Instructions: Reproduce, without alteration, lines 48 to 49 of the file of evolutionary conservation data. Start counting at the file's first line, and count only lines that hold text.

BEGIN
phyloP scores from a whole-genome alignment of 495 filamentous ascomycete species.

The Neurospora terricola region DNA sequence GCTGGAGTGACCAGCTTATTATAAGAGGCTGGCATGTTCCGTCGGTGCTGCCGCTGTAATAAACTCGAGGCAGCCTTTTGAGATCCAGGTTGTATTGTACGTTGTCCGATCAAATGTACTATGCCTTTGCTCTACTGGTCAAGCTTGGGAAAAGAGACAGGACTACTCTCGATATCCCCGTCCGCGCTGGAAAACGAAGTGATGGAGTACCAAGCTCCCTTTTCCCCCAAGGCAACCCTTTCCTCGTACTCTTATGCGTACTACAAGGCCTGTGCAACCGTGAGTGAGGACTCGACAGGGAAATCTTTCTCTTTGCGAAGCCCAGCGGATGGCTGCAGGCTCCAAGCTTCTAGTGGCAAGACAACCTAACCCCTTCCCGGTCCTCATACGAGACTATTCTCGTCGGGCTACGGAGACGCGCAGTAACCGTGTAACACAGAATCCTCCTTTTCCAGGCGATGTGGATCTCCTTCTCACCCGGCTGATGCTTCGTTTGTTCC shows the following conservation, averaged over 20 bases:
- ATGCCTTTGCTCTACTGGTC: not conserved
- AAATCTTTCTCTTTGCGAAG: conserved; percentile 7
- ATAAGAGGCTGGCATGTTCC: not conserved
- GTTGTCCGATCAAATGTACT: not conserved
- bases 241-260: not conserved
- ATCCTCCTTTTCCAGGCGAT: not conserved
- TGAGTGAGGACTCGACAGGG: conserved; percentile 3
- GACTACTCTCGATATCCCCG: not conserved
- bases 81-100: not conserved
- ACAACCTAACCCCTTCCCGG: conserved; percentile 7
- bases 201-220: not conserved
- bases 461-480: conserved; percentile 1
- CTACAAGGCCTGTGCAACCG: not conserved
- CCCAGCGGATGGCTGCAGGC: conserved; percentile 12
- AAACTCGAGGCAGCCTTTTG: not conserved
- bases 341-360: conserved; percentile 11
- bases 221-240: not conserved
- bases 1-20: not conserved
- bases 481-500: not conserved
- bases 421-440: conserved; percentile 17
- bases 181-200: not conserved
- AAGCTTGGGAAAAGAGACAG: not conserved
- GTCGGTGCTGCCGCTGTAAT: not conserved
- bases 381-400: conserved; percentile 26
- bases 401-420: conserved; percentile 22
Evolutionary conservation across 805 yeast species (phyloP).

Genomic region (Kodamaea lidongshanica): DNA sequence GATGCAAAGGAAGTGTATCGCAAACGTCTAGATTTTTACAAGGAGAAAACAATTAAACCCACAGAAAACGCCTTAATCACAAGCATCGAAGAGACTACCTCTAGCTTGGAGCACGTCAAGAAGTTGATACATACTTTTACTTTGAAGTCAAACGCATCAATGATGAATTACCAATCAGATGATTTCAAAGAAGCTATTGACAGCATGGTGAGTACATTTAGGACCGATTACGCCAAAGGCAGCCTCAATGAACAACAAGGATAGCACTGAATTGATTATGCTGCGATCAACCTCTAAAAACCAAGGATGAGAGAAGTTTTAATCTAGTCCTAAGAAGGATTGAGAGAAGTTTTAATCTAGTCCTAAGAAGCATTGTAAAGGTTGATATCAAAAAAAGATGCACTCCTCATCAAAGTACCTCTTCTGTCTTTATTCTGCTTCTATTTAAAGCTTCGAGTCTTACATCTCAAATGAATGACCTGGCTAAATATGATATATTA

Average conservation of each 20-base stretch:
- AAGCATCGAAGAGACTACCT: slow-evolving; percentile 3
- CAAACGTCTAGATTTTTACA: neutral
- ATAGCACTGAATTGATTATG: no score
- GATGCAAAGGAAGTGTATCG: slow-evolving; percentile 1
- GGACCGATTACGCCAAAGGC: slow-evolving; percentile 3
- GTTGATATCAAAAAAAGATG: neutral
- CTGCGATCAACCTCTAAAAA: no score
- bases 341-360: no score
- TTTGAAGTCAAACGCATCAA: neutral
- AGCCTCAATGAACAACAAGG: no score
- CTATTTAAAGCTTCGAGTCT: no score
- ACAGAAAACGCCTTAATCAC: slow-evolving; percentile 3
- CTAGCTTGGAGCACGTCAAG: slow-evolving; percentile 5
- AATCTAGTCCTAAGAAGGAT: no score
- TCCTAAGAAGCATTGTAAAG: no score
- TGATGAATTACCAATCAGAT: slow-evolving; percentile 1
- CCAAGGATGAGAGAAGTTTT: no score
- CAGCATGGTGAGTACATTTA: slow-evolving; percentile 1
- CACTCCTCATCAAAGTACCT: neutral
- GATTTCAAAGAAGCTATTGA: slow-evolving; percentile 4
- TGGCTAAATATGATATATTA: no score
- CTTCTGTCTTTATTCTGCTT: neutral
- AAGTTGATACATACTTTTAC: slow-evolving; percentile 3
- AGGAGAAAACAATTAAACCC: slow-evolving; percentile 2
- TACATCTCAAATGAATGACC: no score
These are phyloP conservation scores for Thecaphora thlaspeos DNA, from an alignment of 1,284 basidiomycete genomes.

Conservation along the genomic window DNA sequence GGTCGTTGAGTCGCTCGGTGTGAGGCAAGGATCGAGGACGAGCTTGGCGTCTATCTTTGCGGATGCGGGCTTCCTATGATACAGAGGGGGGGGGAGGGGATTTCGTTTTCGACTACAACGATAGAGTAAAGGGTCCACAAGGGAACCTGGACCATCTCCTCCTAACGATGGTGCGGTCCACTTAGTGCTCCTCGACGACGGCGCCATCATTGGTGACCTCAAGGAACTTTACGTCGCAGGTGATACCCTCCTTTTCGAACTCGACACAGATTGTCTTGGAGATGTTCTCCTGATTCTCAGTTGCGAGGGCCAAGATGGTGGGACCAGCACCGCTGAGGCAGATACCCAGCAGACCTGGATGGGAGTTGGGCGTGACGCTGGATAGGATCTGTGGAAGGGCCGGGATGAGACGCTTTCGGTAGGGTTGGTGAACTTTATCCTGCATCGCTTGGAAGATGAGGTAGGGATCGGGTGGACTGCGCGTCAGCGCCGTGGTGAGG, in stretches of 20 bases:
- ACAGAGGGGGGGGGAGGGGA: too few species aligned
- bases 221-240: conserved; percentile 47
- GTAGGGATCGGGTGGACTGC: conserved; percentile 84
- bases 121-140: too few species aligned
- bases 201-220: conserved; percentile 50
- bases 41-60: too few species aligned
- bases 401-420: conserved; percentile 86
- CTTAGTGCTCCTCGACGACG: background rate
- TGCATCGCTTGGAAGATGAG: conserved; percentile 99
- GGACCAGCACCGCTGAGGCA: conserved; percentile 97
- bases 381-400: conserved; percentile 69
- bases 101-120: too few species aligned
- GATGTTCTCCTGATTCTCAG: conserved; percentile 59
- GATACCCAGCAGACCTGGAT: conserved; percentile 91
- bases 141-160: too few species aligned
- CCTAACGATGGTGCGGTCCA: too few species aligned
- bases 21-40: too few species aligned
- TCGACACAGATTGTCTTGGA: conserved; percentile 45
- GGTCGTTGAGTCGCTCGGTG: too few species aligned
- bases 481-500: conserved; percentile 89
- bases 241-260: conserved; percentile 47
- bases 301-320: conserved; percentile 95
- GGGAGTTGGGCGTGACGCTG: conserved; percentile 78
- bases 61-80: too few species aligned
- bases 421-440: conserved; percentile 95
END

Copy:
- CAGCATGGTGAGTACATTTA: slow-evolving; percentile 1
- CACTCCTCATCAAAGTACCT: neutral